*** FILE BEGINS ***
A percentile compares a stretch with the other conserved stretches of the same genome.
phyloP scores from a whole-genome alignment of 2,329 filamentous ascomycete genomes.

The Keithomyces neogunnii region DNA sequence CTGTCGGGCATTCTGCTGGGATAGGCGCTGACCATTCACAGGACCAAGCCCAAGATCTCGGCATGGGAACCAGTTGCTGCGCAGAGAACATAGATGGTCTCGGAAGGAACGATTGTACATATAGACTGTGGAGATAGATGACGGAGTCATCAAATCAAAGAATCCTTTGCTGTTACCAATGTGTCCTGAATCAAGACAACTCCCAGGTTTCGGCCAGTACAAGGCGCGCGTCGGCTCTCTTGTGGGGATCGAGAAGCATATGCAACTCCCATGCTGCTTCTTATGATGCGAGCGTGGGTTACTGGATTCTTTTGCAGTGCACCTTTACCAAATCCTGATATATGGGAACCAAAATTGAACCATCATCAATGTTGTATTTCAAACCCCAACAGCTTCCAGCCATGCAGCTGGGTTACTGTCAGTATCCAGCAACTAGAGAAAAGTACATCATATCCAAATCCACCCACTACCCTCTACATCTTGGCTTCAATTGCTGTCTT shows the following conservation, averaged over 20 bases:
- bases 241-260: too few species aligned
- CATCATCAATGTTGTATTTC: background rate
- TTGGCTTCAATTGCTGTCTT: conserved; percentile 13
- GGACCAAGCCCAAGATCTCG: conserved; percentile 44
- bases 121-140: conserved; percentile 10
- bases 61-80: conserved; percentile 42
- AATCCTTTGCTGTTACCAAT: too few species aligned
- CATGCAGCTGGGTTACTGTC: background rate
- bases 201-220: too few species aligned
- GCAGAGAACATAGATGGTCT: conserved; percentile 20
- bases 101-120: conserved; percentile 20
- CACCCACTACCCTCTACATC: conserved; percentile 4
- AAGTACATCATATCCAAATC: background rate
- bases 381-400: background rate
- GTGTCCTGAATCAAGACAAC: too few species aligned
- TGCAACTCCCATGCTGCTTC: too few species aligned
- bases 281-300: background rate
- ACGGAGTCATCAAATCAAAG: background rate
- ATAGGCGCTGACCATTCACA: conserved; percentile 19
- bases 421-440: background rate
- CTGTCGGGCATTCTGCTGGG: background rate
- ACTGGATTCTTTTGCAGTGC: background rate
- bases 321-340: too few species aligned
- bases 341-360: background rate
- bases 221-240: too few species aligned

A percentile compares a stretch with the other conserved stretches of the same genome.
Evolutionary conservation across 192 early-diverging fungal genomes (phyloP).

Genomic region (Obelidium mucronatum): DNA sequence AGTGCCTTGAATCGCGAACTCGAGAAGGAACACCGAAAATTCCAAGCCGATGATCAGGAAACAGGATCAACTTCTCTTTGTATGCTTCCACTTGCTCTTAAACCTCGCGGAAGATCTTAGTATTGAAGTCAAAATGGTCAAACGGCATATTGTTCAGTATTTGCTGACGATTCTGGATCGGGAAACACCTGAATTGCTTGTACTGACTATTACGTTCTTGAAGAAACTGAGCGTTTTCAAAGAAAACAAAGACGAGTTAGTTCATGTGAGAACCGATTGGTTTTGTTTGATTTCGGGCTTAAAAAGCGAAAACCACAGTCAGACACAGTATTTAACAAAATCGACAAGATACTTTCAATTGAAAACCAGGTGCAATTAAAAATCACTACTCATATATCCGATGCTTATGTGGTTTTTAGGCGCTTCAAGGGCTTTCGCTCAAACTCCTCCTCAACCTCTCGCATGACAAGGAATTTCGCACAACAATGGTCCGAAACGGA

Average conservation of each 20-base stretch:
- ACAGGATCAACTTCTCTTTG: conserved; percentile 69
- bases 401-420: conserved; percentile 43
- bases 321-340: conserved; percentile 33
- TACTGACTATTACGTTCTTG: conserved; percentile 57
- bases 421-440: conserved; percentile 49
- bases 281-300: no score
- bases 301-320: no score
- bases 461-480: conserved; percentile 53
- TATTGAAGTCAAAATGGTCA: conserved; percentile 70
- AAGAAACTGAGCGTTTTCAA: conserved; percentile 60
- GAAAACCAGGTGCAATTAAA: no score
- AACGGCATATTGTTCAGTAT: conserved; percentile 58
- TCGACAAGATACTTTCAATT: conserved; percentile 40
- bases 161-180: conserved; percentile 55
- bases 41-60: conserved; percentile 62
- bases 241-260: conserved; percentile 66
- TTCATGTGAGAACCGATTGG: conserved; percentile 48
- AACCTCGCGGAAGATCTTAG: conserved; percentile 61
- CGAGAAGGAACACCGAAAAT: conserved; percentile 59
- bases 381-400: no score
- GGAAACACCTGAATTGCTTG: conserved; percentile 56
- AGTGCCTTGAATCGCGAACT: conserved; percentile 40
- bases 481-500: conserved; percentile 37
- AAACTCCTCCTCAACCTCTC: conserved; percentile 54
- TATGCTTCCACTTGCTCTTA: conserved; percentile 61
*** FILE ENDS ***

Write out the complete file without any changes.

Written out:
A percentile compares a stretch with the other conserved stretches of the same genome.
phyloP scores from a whole-genome alignment of 2,329 filamentous ascomycete genomes.

The Keithomyces neogunnii region DNA sequence CTGTCGGGCATTCTGCTGGGATAGGCGCTGACCATTCACAGGACCAAGCCCAAGATCTCGGCATGGGAACCAGTTGCTGCGCAGAGAACATAGATGGTCTCGGAAGGAACGATTGTACATATAGACTGTGGAGATAGATGACGGAGTCATCAAATCAAAGAATCCTTTGCTGTTACCAATGTGTCCTGAATCAAGACAACTCCCAGGTTTCGGCCAGTACAAGGCGCGCGTCGGCTCTCTTGTGGGGATCGAGAAGCATATGCAACTCCCATGCTGCTTCTTATGATGCGAGCGTGGGTTACTGGATTCTTTTGCAGTGCACCTTTACCAAATCCTGATATATGGGAACCAAAATTGAACCATCATCAATGTTGTATTTCAAACCCCAACAGCTTCCAGCCATGCAGCTGGGTTACTGTCAGTATCCAGCAACTAGAGAAAAGTACATCATATCCAAATCCACCCACTACCCTCTACATCTTGGCTTCAATTGCTGTCTT shows the following conservation, averaged over 20 bases:
- bases 241-260: too few species aligned
- CATCATCAATGTTGTATTTC: background rate
- TTGGCTTCAATTGCTGTCTT: conserved; percentile 13
- GGACCAAGCCCAAGATCTCG: conserved; percentile 44
- bases 121-140: conserved; percentile 10
- bases 61-80: conserved; percentile 42
- AATCCTTTGCTGTTACCAAT: too few species aligned
- CATGCAGCTGGGTTACTGTC: background rate
- bases 201-220: too few species aligned
- GCAGAGAACATAGATGGTCT: conserved; percentile 20
- bases 101-120: conserved; percentile 20
- CACCCACTACCCTCTACATC: conserved; percentile 4
- AAGTACATCATATCCAAATC: background rate
- bases 381-400: background rate
- GTGTCCTGAATCAAGACAAC: too few species aligned
- TGCAACTCCCATGCTGCTTC: too few species aligned
- bases 281-300: background rate
- ACGGAGTCATCAAATCAAAG: background rate
- ATAGGCGCTGACCATTCACA: conserved; percentile 19
- bases 421-440: background rate
- CTGTCGGGCATTCTGCTGGG: background rate
- ACTGGATTCTTTTGCAGTGC: background rate
- bases 321-340: too few species aligned
- bases 341-360: background rate
- bases 221-240: too few species aligned

A percentile compares a stretch with the other conserved stretches of the same genome.
Evolutionary conservation across 192 early-diverging fungal genomes (phyloP).

Genomic region (Obelidium mucronatum): DNA sequence AGTGCCTTGAATCGCGAACTCGAGAAGGAACACCGAAAATTCCAAGCCGATGATCAGGAAACAGGATCAACTTCTCTTTGTATGCTTCCACTTGCTCTTAAACCTCGCGGAAGATCTTAGTATTGAAGTCAAAATGGTCAAACGGCATATTGTTCAGTATTTGCTGACGATTCTGGATCGGGAAACACCTGAATTGCTTGTACTGACTATTACGTTCTTGAAGAAACTGAGCGTTTTCAAAGAAAACAAAGACGAGTTAGTTCATGTGAGAACCGATTGGTTTTGTTTGATTTCGGGCTTAAAAAGCGAAAACCACAGTCAGACACAGTATTTAACAAAATCGACAAGATACTTTCAATTGAAAACCAGGTGCAATTAAAAATCACTACTCATATATCCGATGCTTATGTGGTTTTTAGGCGCTTCAAGGGCTTTCGCTCAAACTCCTCCTCAACCTCTCGCATGACAAGGAATTTCGCACAACAATGGTCCGAAACGGA

Average conservation of each 20-base stretch:
- ACAGGATCAACTTCTCTTTG: conserved; percentile 69
- bases 401-420: conserved; percentile 43
- bases 321-340: conserved; percentile 33
- TACTGACTATTACGTTCTTG: conserved; percentile 57
- bases 421-440: conserved; percentile 49
- bases 281-300: no score
- bases 301-320: no score
- bases 461-480: conserved; percentile 53
- TATTGAAGTCAAAATGGTCA: conserved; percentile 70
- AAGAAACTGAGCGTTTTCAA: conserved; percentile 60
- GAAAACCAGGTGCAATTAAA: no score
- AACGGCATATTGTTCAGTAT: conserved; percentile 58
- TCGACAAGATACTTTCAATT: conserved; percentile 40
- bases 161-180: conserved; percentile 55
- bases 41-60: conserved; percentile 62
- bases 241-260: conserved; percentile 66
- TTCATGTGAGAACCGATTGG: conserved; percentile 48
- AACCTCGCGGAAGATCTTAG: conserved; percentile 61
- CGAGAAGGAACACCGAAAAT: conserved; percentile 59
- bases 381-400: no score
- GGAAACACCTGAATTGCTTG: conserved; percentile 56
- AGTGCCTTGAATCGCGAACT: conserved; percentile 40
- bases 481-500: conserved; percentile 37
- AAACTCCTCCTCAACCTCTC: conserved; percentile 54
- TATGCTTCCACTTGCTCTTA: conserved; percentile 61